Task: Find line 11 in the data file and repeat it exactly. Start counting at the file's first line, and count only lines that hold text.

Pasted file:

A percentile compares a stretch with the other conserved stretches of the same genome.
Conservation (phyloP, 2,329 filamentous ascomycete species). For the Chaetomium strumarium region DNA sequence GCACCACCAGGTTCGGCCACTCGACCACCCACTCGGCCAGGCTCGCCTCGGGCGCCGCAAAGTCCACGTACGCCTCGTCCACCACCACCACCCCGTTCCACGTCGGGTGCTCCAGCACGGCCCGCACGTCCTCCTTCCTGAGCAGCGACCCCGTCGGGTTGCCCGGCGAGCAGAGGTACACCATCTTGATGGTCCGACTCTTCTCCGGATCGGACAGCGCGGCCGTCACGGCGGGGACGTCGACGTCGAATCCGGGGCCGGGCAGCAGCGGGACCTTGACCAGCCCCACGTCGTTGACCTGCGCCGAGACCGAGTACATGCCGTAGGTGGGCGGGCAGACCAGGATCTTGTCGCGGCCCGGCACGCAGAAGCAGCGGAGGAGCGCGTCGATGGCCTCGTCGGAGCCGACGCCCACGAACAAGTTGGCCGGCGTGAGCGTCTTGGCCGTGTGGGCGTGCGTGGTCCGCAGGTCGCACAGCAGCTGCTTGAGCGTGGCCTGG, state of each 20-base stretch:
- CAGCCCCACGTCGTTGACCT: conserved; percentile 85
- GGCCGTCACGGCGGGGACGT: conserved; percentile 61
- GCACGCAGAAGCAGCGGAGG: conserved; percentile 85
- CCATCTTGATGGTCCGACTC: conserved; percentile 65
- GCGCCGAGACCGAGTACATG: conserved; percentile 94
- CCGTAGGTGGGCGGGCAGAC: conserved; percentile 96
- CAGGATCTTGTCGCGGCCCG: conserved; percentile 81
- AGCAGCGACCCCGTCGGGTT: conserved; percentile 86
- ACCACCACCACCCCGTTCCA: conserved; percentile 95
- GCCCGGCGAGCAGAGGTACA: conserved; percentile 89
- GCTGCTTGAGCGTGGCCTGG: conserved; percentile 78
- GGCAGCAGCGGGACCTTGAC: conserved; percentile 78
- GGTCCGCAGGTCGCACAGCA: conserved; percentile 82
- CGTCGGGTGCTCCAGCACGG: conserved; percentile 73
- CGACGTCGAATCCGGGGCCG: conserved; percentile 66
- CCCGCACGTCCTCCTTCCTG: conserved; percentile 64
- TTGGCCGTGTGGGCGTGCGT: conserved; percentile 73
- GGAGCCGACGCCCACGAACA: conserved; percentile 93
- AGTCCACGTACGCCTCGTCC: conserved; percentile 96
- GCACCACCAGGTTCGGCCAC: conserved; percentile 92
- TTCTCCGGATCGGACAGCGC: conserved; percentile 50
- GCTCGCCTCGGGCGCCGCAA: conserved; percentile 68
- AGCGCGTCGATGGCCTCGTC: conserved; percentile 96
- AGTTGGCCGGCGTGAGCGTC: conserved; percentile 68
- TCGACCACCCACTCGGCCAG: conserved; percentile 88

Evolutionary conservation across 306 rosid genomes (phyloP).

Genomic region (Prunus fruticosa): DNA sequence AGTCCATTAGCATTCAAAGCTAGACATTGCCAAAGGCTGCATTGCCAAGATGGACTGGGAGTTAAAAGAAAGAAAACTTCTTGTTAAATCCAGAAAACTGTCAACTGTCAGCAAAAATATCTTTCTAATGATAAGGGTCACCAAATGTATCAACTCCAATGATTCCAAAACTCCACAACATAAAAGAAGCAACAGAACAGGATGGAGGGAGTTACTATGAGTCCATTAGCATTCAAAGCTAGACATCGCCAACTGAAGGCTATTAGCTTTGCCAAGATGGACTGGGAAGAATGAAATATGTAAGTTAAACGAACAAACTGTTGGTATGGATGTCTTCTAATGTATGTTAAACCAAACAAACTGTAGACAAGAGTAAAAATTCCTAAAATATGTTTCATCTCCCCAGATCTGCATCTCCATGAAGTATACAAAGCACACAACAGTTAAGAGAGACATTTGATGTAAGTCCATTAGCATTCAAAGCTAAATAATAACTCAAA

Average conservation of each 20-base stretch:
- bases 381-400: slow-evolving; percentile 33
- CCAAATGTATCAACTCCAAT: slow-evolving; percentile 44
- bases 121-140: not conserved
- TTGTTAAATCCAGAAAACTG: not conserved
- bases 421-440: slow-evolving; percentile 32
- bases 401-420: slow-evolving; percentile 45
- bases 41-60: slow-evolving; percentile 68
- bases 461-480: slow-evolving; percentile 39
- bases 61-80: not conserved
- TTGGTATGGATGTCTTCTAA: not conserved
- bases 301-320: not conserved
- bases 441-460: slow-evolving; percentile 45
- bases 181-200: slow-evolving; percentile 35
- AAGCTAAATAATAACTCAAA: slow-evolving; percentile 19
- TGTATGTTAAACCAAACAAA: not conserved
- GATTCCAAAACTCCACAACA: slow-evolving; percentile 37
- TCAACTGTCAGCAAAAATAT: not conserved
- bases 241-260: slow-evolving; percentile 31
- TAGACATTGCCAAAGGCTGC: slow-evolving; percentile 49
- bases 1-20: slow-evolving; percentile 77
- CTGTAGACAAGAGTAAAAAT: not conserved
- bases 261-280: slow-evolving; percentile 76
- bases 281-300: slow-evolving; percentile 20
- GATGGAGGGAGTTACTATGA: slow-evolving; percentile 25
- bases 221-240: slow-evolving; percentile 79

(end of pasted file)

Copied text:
- ACCACCACCACCCCGTTCCA: conserved; percentile 95